The Columbus Dispatch wants Ohio to open the doors to more refugees.
The newspaper ran an editorial Dec. 31 calling on regional leaders to use “compassion.”
Central Ohio prides itself on being a welcoming place. At the moment, though, more local governments need to demonstrate that with an official declaration of support for the U.S. Refugee Admissions Program.
The need exists because President Donald Trump in September ordered governors to say in writing whether they want their states to continue accepting refugees. Within those states that say yes, local communities can opt to reject refugees.
The order has injected more uncertainty into a program already devastated by relentless cuts. …
It’s past time for more central Ohio leaders to demonstrate common sense and compassion and welcome refugees.
Gov. Mike DeWine sent a letter Dec. 24 to U.S. Secretary of State Mike Pompeo giving permission for refugees to be placed in or resettled in Ohio, The Ohio Star reported. He is one of more than 30 governors who have said yes so far following an executive order by President Donald Trump blocking resettlement unless state and local leaders opt in.
Columbus Mayor Andrew Ginther pitched in last month with several other mayors in voicing a willingness to accept refugees, The Star reported. Mayor Nan Whaley of Dayton called for Trump to cancel his executive order.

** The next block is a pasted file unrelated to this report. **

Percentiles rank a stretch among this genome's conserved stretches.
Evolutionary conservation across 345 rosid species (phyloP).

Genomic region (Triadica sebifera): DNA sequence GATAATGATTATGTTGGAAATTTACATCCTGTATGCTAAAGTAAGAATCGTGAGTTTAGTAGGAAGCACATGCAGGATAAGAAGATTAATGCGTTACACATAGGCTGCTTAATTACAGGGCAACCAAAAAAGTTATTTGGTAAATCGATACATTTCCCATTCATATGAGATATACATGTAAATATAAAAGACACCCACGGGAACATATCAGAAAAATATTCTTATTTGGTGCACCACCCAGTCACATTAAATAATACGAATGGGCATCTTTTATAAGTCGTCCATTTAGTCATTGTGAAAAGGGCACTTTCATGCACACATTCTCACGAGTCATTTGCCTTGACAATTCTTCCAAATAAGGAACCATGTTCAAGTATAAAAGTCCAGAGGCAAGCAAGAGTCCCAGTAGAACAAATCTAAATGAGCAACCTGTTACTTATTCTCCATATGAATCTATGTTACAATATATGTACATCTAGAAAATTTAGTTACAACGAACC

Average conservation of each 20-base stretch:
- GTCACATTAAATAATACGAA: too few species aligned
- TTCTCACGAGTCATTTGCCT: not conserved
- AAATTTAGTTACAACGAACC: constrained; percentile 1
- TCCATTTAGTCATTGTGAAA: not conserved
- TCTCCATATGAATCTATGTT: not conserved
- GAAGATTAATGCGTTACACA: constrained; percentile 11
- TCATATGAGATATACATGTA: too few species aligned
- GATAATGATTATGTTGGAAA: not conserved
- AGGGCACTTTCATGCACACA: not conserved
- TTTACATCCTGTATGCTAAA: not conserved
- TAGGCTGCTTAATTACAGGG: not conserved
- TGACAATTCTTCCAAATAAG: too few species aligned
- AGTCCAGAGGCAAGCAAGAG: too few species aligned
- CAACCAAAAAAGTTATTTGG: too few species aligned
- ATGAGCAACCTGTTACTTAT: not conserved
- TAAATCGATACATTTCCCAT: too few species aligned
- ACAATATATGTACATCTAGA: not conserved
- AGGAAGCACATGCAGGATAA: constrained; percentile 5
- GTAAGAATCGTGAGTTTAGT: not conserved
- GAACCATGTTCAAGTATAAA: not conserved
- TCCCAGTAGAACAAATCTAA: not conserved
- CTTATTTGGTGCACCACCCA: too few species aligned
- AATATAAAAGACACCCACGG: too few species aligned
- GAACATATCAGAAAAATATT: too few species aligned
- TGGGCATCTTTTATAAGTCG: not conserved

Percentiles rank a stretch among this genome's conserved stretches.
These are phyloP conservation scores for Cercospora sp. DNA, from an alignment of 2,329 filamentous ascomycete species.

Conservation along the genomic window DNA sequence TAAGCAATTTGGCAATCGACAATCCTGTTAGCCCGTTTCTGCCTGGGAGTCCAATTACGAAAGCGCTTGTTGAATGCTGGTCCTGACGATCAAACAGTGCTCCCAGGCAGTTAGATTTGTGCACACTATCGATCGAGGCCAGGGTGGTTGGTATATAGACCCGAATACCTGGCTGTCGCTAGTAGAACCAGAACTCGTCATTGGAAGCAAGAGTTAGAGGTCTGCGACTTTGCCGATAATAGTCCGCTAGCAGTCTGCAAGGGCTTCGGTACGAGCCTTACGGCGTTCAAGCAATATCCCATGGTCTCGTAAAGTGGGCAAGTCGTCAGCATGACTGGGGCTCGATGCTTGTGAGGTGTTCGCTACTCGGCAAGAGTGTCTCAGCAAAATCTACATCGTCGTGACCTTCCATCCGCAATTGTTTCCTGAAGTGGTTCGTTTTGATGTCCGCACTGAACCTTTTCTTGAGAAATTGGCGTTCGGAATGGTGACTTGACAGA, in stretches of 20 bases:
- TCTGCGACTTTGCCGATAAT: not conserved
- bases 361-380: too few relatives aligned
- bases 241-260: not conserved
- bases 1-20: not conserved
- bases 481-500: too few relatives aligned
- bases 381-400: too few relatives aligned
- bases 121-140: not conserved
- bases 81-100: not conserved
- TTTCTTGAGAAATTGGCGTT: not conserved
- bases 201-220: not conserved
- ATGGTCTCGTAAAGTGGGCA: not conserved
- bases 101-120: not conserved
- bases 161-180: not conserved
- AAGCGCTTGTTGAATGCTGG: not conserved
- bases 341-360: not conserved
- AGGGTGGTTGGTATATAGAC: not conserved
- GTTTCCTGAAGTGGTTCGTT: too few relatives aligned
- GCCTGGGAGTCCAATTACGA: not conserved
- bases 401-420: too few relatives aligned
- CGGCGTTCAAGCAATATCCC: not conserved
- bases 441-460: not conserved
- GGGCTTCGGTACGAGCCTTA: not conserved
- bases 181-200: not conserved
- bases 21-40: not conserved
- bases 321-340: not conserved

Ohio already has been a national leader in accepting refugees.
It was among the top states in the nation for accepting refugees in Fiscal Year 2019 — it took in 1,400, according to data by the Pew Research Center. The fiscal year ended Sept. 30, 2019.
On Dec. 30, the day before The Dispatch called for compassion, The Star reported on the health risks posed by hundreds of refugees who have settled in the Buckeye State.
There are 22 countries that since 1998 have been considered to be the TB “high burden” countries, according to TB Facts.
A country’s burden of TB can be described by saying how many cases of TB they have in a year.
Hundreds of refugees from such countries have settled in Ohio, The Star said.
Ohio went from 149 reported TB cases in 2017 to 178 in 2018, a 19.5 percent jump, according to data by the Centers for Disease Control and Prevention. The number of TB incidences in the same period increased from 1.3 (per 100,000) to 1.5, a 19.2 percent change.
Although TB in America is slightly down, it is a huge issue among foreign born — Foreign Born accounted for 70 percent of all TB cases in the U.S.
The CDC said that while cases of TB in Ohio in 2017 were below the national average rate of 14.4 cases per 100,000, that was not the case for foreign-born residents, who had an average of 20.1 cases per 100,000, placing them above the national average.
The Department of State’s Refugee Processing Center website shows an increase of refugees from these high burden countries — 863 in 2019 vs. 558 in 2018, a 55 percent increase.
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